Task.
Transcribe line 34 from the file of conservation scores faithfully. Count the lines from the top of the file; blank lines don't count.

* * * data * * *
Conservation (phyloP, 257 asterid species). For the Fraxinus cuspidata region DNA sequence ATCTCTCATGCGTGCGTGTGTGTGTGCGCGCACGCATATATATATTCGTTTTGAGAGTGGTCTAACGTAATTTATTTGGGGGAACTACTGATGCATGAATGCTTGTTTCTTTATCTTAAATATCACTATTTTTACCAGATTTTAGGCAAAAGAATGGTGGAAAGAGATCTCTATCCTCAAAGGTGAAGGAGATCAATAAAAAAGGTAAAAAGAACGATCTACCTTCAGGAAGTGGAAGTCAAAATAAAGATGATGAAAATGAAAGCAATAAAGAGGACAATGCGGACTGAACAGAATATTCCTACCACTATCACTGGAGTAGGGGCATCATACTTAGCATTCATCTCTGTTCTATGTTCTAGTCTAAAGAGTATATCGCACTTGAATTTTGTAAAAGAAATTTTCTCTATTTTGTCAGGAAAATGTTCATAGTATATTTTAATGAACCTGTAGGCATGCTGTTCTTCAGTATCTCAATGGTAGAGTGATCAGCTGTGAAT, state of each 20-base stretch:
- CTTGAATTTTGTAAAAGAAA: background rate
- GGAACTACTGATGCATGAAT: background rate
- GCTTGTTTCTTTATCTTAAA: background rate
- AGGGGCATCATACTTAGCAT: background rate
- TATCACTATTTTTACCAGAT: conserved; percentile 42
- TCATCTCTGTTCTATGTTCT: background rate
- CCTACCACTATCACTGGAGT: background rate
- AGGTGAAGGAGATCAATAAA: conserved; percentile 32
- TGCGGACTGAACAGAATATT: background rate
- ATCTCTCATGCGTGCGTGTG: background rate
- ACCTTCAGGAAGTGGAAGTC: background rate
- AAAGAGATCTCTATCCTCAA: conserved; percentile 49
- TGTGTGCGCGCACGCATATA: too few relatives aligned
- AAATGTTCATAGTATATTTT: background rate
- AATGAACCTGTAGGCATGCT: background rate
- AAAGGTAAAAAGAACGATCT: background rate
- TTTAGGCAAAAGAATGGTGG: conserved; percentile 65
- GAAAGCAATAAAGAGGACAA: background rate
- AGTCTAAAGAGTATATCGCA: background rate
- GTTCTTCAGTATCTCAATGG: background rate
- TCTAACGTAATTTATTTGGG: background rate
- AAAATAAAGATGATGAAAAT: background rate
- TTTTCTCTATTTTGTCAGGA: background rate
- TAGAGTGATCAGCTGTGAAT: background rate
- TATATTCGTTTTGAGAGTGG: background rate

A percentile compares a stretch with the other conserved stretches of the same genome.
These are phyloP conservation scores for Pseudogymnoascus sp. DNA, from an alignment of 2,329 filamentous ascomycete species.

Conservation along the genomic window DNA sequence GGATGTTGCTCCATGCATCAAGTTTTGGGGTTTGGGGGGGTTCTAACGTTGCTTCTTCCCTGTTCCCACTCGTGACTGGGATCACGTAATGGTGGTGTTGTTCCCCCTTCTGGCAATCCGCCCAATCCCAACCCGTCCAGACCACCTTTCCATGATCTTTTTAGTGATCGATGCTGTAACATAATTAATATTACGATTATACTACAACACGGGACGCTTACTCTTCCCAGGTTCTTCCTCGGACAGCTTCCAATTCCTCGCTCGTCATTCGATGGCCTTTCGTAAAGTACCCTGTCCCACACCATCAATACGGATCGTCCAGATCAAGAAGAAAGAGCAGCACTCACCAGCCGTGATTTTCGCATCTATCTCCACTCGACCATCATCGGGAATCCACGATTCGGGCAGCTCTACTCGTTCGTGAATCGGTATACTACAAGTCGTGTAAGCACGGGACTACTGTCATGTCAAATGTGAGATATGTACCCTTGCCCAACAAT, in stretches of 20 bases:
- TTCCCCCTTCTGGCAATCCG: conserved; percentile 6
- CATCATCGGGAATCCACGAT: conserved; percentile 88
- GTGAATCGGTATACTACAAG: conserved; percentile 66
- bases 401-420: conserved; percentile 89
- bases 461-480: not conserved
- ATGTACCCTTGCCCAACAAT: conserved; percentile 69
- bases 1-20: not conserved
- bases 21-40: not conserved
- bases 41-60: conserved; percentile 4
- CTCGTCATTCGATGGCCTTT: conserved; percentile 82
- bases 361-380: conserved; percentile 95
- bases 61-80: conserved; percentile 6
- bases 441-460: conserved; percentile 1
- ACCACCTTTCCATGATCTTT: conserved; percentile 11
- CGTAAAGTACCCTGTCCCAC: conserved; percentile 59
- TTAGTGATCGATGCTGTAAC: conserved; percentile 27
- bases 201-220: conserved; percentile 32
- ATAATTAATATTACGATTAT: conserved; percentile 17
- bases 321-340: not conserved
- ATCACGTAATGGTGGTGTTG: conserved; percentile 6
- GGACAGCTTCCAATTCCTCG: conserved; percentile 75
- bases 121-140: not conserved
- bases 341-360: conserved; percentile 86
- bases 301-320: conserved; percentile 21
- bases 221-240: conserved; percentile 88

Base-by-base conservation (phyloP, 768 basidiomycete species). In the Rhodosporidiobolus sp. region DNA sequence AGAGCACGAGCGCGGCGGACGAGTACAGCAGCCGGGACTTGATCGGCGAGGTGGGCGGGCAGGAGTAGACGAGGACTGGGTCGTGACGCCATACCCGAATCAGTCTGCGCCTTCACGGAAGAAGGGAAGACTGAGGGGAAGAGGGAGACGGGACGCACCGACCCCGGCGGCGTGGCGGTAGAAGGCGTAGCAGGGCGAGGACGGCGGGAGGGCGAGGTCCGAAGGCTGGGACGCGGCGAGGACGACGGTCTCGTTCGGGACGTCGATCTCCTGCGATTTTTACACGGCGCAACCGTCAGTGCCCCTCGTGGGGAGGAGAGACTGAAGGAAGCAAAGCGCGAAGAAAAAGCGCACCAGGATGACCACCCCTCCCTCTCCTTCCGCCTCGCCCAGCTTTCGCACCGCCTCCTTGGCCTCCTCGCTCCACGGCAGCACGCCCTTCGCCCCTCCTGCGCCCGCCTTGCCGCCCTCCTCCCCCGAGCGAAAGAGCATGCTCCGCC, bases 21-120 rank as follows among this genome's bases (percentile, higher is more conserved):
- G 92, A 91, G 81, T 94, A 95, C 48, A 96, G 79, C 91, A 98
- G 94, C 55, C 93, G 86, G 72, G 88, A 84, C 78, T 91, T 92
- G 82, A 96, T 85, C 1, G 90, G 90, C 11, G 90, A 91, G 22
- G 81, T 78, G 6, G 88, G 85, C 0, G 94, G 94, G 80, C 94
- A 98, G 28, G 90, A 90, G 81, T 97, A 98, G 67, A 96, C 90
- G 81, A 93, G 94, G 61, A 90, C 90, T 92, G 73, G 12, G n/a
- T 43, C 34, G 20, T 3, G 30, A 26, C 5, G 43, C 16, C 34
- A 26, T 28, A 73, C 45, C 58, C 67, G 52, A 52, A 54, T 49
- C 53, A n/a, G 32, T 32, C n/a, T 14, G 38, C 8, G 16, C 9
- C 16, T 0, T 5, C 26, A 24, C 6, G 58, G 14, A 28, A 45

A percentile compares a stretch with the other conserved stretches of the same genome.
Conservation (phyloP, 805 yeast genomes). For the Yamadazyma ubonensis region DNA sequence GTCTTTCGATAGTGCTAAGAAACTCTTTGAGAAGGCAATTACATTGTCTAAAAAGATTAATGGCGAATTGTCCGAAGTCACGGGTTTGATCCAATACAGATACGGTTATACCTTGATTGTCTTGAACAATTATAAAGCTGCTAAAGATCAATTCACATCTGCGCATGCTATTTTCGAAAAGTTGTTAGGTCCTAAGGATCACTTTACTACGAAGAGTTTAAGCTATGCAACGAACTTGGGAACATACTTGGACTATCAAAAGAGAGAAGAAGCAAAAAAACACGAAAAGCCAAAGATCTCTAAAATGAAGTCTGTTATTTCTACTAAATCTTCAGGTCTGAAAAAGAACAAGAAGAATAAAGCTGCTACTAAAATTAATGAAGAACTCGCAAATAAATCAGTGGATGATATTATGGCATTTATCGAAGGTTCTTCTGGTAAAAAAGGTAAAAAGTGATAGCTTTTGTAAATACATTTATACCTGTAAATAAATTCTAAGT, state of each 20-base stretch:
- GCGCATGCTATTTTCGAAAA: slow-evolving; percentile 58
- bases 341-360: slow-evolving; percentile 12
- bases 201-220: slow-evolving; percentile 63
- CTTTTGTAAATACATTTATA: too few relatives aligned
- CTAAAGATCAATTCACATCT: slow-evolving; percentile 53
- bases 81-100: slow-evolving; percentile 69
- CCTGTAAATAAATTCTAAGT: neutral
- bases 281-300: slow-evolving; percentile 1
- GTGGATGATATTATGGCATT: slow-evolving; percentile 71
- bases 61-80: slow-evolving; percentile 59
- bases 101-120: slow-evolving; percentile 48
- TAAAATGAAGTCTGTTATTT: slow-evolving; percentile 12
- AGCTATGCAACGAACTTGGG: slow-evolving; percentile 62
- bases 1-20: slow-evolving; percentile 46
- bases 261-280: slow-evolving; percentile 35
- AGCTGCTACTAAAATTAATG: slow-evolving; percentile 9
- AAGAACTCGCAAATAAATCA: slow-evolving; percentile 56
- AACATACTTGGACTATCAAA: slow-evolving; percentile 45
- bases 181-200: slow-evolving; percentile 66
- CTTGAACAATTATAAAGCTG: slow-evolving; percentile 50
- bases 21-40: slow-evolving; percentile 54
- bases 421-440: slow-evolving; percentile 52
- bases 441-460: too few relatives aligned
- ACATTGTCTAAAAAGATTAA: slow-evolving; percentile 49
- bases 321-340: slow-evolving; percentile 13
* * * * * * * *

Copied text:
- bases 461-480: not conserved